My mind darted back to its doubts. Had I told enough to solve the mystery of Elgan?

Finally, Prager’s guest gave reasons for his gloomy prospects of curing celebrity-addiction. He cited the two root causes of one’s drive for fame: 1) through obsessive hard work and single-minded ambition to excel, a person hones skills that can lead to fabulous success; or 2) a person simply has a raw obsession to be famous.

Both paths are highly competitive and high risk, carrying huge “liabilities.” Dr. Drew pointed out that for celebrity #1, fame is a by-product –the cellist or the research chemist or the Olympic swimmer love what they do and the more they work at it the better they become. For celebrity #2, there is only a narcissistic hunger for the spotlight.

A person like Elgan has no interest in applause. Although he takes pride in his integrity, his family, and the careful grooming of a personal style, the phoniness of a spotlight means nothing. The man, Elgan, simply loved his work, and his accomplishments filled the vacuum. Much like a great musician or a world-class champion. And the empty place stays filled… as long as the work continues.

But, doubts still lurked in my mind: had the author fully explained the cause and effect of his hero’s fall? Or somehow did the tale of Elgan and Grace play out with enough subtext to inform a serious reader?

The author wrestles with this. And then… another story percolates through the fog of memory.

Ernest Hemingway’s short stories were known for their lean prose. Once, “Papa” was challenged to write the world’s shortest story. He took a day, and returned with a six word story:

Baby bed for sale. Never used.

I feel better now.




MD-Eleven Don

This isn’t the way it was supposed to go – Reflections by L. E. Taylor

When you’re born six years before the other kids in the family, you get a skewed worldview. You don’t know what a child is. You only know you want one to play with. That was me. I wanted a brother. I wanted his name to be Jim.

My wish was granted on September 11, 1940, a couple of days after my tonsils came out. Recuperating at my grandma’s house, I was pretty much absorbed with my sore throat. But I got the word that cheered me up. I had a brother.

What a disappointment. He was a tiny bald doll, wrapped in a bunch of blankets. And his name was… Don.

By the time he was old enough to play with me I wasn’t very interested. Neither was he. I was twelve and for the past five years my interest in my little brother was merely to keep him from destroying himself or somebody else. Donnie was a handful.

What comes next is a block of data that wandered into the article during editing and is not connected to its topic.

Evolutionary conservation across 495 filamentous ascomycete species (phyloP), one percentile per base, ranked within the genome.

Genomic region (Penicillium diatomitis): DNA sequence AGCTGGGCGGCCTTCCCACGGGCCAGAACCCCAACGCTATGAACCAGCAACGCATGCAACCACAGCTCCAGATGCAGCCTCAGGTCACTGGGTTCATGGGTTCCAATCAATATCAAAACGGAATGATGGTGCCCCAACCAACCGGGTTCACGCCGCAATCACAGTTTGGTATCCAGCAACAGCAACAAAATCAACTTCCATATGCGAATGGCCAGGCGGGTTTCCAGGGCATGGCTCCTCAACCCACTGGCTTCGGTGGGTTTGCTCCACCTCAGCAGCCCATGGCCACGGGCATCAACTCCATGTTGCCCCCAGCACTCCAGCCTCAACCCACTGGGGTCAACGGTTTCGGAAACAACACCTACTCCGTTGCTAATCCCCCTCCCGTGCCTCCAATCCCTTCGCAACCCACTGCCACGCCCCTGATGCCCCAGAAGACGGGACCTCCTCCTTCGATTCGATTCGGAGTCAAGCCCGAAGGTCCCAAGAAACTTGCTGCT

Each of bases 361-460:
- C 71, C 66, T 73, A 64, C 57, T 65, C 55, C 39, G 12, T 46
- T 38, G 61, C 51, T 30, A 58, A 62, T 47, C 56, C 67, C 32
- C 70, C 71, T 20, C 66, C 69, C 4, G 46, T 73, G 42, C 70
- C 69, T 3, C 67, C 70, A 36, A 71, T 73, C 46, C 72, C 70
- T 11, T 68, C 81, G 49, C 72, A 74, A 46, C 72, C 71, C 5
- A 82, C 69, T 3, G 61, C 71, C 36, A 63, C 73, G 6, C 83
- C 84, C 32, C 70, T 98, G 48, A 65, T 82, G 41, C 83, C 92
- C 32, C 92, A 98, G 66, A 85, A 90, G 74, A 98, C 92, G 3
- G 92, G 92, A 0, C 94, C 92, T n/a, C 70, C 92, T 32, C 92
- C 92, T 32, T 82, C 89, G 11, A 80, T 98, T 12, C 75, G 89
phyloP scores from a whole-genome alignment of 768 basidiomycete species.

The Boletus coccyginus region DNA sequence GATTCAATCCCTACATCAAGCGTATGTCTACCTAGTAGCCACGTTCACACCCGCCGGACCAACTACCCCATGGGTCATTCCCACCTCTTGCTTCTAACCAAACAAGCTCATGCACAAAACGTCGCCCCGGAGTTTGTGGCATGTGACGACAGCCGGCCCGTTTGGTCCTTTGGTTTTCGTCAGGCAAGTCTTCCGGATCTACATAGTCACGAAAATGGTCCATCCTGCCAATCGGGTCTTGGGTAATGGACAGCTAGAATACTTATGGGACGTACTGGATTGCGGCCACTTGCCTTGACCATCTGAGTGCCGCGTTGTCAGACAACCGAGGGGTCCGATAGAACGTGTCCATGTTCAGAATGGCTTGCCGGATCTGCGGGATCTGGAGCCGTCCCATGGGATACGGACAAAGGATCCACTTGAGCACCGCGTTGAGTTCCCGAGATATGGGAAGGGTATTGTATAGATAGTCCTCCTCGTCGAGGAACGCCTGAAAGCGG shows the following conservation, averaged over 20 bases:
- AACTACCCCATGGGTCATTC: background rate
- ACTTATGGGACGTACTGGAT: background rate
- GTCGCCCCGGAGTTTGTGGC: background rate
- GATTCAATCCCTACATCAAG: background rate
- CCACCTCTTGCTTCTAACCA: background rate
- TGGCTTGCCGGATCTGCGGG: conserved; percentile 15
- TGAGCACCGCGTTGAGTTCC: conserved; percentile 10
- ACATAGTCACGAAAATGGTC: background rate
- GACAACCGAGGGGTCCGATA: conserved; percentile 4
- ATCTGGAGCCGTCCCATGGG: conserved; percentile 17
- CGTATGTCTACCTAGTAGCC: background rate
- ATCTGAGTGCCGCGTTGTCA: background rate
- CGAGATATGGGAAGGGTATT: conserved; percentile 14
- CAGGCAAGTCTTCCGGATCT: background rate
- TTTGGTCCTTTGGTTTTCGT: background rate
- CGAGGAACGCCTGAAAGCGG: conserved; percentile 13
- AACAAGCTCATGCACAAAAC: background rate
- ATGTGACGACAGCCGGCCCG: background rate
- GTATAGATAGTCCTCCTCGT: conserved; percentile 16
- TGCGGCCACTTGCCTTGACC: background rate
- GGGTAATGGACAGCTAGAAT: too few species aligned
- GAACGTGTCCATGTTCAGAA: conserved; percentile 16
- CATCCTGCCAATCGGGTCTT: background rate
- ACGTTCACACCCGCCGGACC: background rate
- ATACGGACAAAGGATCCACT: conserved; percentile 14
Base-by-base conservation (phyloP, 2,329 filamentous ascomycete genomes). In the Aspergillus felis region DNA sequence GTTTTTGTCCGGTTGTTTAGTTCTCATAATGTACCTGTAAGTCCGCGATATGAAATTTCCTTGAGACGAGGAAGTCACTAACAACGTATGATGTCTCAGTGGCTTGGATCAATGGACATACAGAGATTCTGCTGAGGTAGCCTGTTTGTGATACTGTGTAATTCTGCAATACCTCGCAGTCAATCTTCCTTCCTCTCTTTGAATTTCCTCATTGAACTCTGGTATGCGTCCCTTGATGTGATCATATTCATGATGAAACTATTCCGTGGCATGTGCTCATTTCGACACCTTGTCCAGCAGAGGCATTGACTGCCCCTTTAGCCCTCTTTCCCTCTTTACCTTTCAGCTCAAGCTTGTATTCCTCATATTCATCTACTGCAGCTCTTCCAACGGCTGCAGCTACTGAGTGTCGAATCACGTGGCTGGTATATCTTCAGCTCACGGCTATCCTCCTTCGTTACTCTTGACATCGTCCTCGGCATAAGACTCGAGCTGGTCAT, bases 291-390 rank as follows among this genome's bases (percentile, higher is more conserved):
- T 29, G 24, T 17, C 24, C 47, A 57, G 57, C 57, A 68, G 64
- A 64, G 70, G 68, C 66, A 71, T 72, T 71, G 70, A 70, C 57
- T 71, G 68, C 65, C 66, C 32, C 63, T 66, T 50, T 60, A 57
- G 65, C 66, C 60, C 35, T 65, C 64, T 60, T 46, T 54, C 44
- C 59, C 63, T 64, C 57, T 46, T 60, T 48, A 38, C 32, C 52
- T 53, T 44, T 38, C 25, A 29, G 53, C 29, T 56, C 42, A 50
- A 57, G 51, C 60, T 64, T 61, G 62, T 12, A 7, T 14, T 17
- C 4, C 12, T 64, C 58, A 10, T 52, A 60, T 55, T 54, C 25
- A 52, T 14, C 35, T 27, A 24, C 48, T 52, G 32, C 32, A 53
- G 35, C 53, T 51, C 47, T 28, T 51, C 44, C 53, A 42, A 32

In those green years, and for the next sixty, we had one trait in common, influenced by our mother, Grace – a ready sense of humor. Absurdity, irony, irreverence, and self-deprecation were our maternal inheritance. It was frequently edgy, but we sure made each other laugh. The reader will have to take my word for it. Maybe it will be subject of another book.

Don Howard Taylor somehow morphed into a highly-qualified U.S. Naval aviator. For years, he flew missions around the globe – to the Vietnam warzone a dozen times, on patrol across the Mediterranean and over the Caribbean, long distance missions of mercy. His military years having served their purpose, Don applied his work ethic and love of flying to self-interest. In what seemed a twinkling, he was a fast-track pilot at Delta Airlines.

Don worked relentlessly at upgrading his skills, always flying the most advanced equipment his company put into service. Finally, Don’s talent led him from the Lockheed 1011 to international flights, both Atlantic and Pacific, as captain of the McDonnell-Douglas MD-Eleven.

I admired my kid brother more than I can say, and I told him so. He brushed it off; said he only followed the rules and did what he was told, that I had chosen a harder path.

That’s what happens when brothers love each other.

A lifetime later, I’m brotherless again. For more than ten years now. It wasn’t supposed to go this way.

Captain Don’s overdue memorial at the columbarium in the San Diego Military Cemetery is taking place on Monday, 05 May 2014. I am there, though only in spirit, and I look forward to seeing him again, God willing, in the company of our loved ones.

There will be laughter.